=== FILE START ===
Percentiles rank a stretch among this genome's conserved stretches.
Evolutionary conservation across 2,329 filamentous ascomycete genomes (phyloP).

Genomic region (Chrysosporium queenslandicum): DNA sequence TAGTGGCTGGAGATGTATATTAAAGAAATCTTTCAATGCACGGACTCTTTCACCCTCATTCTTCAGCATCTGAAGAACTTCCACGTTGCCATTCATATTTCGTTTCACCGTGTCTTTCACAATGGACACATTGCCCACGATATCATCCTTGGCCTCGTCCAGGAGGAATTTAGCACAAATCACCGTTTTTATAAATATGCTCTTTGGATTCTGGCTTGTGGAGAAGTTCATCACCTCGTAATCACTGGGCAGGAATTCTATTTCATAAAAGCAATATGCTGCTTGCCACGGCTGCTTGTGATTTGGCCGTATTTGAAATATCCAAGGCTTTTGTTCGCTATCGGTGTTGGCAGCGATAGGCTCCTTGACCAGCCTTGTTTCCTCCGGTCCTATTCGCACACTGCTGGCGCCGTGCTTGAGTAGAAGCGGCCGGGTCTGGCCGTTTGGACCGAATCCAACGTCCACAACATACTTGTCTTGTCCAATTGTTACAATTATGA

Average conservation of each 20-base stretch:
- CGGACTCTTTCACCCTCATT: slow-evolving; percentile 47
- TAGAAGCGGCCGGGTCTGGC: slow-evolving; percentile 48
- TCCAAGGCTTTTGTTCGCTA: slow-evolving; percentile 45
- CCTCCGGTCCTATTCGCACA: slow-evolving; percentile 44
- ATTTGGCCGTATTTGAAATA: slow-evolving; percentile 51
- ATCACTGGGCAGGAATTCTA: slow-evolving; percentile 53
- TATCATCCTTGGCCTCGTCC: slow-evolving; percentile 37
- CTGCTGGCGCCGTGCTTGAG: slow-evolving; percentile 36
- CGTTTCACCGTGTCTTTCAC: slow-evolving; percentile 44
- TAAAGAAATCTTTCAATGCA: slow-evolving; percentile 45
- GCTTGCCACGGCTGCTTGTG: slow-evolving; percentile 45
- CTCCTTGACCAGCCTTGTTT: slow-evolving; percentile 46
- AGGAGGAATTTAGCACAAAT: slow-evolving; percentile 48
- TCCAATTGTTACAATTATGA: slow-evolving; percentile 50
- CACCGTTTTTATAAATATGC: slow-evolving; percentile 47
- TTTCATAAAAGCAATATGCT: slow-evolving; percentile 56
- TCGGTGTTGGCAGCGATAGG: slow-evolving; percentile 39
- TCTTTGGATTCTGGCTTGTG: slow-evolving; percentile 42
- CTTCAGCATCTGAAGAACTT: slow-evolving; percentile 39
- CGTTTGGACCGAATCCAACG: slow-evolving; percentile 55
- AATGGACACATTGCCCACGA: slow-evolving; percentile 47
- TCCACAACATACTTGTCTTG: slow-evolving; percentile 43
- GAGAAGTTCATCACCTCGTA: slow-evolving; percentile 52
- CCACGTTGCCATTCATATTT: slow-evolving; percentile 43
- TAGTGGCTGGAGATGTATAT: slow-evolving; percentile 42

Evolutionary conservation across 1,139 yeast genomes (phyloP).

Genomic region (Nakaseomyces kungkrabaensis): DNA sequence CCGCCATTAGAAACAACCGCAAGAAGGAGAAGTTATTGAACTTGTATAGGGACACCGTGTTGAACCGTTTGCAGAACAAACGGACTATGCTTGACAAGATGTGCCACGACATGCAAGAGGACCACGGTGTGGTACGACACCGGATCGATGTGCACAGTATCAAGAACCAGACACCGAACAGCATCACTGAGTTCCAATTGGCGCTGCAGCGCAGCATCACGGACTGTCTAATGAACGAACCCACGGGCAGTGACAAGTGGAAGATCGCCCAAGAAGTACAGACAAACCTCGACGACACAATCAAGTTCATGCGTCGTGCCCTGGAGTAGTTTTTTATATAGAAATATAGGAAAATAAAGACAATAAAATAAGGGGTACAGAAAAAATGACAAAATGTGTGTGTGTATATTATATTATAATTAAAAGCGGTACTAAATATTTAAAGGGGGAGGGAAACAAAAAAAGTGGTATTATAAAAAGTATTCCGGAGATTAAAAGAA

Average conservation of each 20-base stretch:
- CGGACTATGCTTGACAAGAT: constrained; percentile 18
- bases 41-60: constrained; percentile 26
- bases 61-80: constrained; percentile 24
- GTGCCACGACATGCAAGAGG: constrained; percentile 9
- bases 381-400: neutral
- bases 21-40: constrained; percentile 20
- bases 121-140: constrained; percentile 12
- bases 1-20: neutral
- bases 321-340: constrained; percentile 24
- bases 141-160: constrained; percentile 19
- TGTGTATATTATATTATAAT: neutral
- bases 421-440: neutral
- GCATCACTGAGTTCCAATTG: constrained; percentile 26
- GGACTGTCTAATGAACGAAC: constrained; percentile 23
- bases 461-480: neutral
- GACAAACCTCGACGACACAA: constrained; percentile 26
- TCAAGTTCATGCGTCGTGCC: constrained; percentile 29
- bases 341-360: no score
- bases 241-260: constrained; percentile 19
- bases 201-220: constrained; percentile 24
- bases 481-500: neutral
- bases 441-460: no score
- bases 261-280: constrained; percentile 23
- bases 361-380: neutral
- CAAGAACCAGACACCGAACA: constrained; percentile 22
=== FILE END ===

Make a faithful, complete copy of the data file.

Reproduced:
Percentiles rank a stretch among this genome's conserved stretches.
Evolutionary conservation across 2,329 filamentous ascomycete genomes (phyloP).

Genomic region (Chrysosporium queenslandicum): DNA sequence TAGTGGCTGGAGATGTATATTAAAGAAATCTTTCAATGCACGGACTCTTTCACCCTCATTCTTCAGCATCTGAAGAACTTCCACGTTGCCATTCATATTTCGTTTCACCGTGTCTTTCACAATGGACACATTGCCCACGATATCATCCTTGGCCTCGTCCAGGAGGAATTTAGCACAAATCACCGTTTTTATAAATATGCTCTTTGGATTCTGGCTTGTGGAGAAGTTCATCACCTCGTAATCACTGGGCAGGAATTCTATTTCATAAAAGCAATATGCTGCTTGCCACGGCTGCTTGTGATTTGGCCGTATTTGAAATATCCAAGGCTTTTGTTCGCTATCGGTGTTGGCAGCGATAGGCTCCTTGACCAGCCTTGTTTCCTCCGGTCCTATTCGCACACTGCTGGCGCCGTGCTTGAGTAGAAGCGGCCGGGTCTGGCCGTTTGGACCGAATCCAACGTCCACAACATACTTGTCTTGTCCAATTGTTACAATTATGA

Average conservation of each 20-base stretch:
- CGGACTCTTTCACCCTCATT: slow-evolving; percentile 47
- TAGAAGCGGCCGGGTCTGGC: slow-evolving; percentile 48
- TCCAAGGCTTTTGTTCGCTA: slow-evolving; percentile 45
- CCTCCGGTCCTATTCGCACA: slow-evolving; percentile 44
- ATTTGGCCGTATTTGAAATA: slow-evolving; percentile 51
- ATCACTGGGCAGGAATTCTA: slow-evolving; percentile 53
- TATCATCCTTGGCCTCGTCC: slow-evolving; percentile 37
- CTGCTGGCGCCGTGCTTGAG: slow-evolving; percentile 36
- CGTTTCACCGTGTCTTTCAC: slow-evolving; percentile 44
- TAAAGAAATCTTTCAATGCA: slow-evolving; percentile 45
- GCTTGCCACGGCTGCTTGTG: slow-evolving; percentile 45
- CTCCTTGACCAGCCTTGTTT: slow-evolving; percentile 46
- AGGAGGAATTTAGCACAAAT: slow-evolving; percentile 48
- TCCAATTGTTACAATTATGA: slow-evolving; percentile 50
- CACCGTTTTTATAAATATGC: slow-evolving; percentile 47
- TTTCATAAAAGCAATATGCT: slow-evolving; percentile 56
- TCGGTGTTGGCAGCGATAGG: slow-evolving; percentile 39
- TCTTTGGATTCTGGCTTGTG: slow-evolving; percentile 42
- CTTCAGCATCTGAAGAACTT: slow-evolving; percentile 39
- CGTTTGGACCGAATCCAACG: slow-evolving; percentile 55
- AATGGACACATTGCCCACGA: slow-evolving; percentile 47
- TCCACAACATACTTGTCTTG: slow-evolving; percentile 43
- GAGAAGTTCATCACCTCGTA: slow-evolving; percentile 52
- CCACGTTGCCATTCATATTT: slow-evolving; percentile 43
- TAGTGGCTGGAGATGTATAT: slow-evolving; percentile 42

Evolutionary conservation across 1,139 yeast genomes (phyloP).

Genomic region (Nakaseomyces kungkrabaensis): DNA sequence CCGCCATTAGAAACAACCGCAAGAAGGAGAAGTTATTGAACTTGTATAGGGACACCGTGTTGAACCGTTTGCAGAACAAACGGACTATGCTTGACAAGATGTGCCACGACATGCAAGAGGACCACGGTGTGGTACGACACCGGATCGATGTGCACAGTATCAAGAACCAGACACCGAACAGCATCACTGAGTTCCAATTGGCGCTGCAGCGCAGCATCACGGACTGTCTAATGAACGAACCCACGGGCAGTGACAAGTGGAAGATCGCCCAAGAAGTACAGACAAACCTCGACGACACAATCAAGTTCATGCGTCGTGCCCTGGAGTAGTTTTTTATATAGAAATATAGGAAAATAAAGACAATAAAATAAGGGGTACAGAAAAAATGACAAAATGTGTGTGTGTATATTATATTATAATTAAAAGCGGTACTAAATATTTAAAGGGGGAGGGAAACAAAAAAAGTGGTATTATAAAAAGTATTCCGGAGATTAAAAGAA

Average conservation of each 20-base stretch:
- CGGACTATGCTTGACAAGAT: constrained; percentile 18
- bases 41-60: constrained; percentile 26
- bases 61-80: constrained; percentile 24
- GTGCCACGACATGCAAGAGG: constrained; percentile 9
- bases 381-400: neutral
- bases 21-40: constrained; percentile 20
- bases 121-140: constrained; percentile 12
- bases 1-20: neutral
- bases 321-340: constrained; percentile 24
- bases 141-160: constrained; percentile 19
- TGTGTATATTATATTATAAT: neutral
- bases 421-440: neutral
- GCATCACTGAGTTCCAATTG: constrained; percentile 26
- GGACTGTCTAATGAACGAAC: constrained; percentile 23
- bases 461-480: neutral
- GACAAACCTCGACGACACAA: constrained; percentile 26
- TCAAGTTCATGCGTCGTGCC: constrained; percentile 29
- bases 341-360: no score
- bases 241-260: constrained; percentile 19
- bases 201-220: constrained; percentile 24
- bases 481-500: neutral
- bases 441-460: no score
- bases 261-280: constrained; percentile 23
- bases 361-380: neutral
- CAAGAACCAGACACCGAACA: constrained; percentile 22